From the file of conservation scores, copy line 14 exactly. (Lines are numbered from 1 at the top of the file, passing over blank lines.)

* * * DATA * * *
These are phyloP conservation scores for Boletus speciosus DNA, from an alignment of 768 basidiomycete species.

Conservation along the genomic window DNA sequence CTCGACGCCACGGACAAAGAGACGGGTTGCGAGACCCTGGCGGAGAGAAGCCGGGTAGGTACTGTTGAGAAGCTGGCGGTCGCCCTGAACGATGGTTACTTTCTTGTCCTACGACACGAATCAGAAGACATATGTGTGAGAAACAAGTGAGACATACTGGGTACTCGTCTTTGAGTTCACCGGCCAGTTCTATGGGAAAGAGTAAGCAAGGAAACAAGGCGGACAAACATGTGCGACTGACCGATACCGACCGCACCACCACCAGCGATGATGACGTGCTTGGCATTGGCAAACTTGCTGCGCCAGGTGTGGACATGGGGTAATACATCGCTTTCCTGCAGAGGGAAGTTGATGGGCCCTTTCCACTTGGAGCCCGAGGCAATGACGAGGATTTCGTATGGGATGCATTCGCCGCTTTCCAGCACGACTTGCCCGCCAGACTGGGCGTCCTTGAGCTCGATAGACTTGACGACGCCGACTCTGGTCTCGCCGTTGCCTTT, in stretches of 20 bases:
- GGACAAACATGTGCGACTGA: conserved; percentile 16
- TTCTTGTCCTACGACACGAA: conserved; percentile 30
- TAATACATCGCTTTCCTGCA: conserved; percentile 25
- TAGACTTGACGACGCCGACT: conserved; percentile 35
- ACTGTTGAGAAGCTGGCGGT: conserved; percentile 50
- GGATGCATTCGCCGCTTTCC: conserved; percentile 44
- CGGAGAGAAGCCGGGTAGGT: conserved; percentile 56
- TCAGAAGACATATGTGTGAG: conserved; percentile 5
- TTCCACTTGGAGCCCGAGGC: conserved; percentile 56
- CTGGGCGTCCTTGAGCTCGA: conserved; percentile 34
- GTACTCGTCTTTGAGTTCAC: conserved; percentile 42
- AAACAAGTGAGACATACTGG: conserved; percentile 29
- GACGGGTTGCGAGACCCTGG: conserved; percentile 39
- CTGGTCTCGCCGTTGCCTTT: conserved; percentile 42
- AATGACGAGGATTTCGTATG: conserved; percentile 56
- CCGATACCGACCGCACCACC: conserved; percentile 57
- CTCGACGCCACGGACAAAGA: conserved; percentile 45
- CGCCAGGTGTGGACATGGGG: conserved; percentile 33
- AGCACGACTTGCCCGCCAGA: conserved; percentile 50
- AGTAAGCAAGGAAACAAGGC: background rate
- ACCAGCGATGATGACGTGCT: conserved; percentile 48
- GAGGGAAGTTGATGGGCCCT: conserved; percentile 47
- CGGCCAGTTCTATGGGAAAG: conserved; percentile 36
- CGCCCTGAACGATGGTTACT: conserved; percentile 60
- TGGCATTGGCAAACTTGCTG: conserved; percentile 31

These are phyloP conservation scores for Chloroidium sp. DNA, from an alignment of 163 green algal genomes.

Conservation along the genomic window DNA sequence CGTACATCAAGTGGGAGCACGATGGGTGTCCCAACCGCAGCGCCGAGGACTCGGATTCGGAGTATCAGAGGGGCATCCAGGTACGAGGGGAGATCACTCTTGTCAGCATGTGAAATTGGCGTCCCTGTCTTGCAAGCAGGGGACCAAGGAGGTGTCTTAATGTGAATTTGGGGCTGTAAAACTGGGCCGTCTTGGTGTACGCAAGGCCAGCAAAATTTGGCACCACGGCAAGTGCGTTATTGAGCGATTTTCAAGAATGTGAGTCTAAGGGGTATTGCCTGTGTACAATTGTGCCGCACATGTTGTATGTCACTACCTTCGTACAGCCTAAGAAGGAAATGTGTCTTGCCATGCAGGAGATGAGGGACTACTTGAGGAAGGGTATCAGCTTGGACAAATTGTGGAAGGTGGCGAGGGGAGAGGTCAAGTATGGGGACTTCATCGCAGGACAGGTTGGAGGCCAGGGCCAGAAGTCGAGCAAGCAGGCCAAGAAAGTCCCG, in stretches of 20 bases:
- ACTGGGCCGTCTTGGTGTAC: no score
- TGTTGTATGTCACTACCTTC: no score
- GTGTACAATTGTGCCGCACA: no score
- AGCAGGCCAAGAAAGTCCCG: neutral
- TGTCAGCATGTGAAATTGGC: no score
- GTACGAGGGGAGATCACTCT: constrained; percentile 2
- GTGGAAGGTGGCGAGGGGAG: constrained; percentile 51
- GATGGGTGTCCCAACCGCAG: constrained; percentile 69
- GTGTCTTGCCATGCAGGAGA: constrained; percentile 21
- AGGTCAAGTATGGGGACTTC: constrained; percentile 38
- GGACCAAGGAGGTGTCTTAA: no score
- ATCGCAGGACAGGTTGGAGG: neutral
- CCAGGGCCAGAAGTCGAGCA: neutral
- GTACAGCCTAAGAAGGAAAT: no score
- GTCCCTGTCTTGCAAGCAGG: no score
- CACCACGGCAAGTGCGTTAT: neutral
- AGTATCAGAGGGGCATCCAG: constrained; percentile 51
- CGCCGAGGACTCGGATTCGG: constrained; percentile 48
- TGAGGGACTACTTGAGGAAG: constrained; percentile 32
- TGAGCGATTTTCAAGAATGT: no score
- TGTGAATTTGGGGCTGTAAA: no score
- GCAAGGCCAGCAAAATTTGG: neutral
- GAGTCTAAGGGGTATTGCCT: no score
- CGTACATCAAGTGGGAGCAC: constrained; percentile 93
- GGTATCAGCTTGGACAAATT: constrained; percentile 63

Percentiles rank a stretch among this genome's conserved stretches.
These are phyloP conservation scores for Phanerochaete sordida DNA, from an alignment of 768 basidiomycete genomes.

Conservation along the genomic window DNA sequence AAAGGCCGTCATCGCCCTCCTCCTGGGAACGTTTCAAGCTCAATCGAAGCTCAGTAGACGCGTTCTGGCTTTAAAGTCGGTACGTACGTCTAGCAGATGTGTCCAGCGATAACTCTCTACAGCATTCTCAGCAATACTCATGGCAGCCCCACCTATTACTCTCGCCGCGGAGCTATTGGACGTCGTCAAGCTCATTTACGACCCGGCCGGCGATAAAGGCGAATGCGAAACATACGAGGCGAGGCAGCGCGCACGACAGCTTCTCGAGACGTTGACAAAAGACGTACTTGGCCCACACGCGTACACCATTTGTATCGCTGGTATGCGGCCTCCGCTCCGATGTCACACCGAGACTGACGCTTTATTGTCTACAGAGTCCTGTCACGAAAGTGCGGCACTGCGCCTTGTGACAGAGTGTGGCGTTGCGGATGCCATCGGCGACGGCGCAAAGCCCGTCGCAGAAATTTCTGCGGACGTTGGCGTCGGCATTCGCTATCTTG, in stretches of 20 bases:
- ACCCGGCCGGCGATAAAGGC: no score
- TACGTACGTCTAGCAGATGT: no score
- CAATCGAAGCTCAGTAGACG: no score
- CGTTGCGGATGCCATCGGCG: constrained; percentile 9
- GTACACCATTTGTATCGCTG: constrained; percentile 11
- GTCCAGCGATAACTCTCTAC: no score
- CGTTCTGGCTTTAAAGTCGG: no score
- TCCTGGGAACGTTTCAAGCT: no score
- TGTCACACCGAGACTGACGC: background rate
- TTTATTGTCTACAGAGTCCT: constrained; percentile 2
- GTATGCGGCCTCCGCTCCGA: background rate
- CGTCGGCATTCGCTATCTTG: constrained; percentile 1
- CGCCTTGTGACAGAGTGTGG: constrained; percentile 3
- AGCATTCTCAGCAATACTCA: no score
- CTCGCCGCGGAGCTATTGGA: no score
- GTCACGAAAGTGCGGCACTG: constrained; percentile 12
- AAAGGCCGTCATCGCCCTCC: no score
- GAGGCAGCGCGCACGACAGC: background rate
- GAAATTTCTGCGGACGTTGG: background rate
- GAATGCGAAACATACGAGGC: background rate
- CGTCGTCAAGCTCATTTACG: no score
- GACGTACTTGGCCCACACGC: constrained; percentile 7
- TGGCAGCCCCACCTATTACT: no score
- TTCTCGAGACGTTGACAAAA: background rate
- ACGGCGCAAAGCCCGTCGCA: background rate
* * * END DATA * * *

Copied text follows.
- AAACAAGTGAGACATACTGG: conserved; percentile 29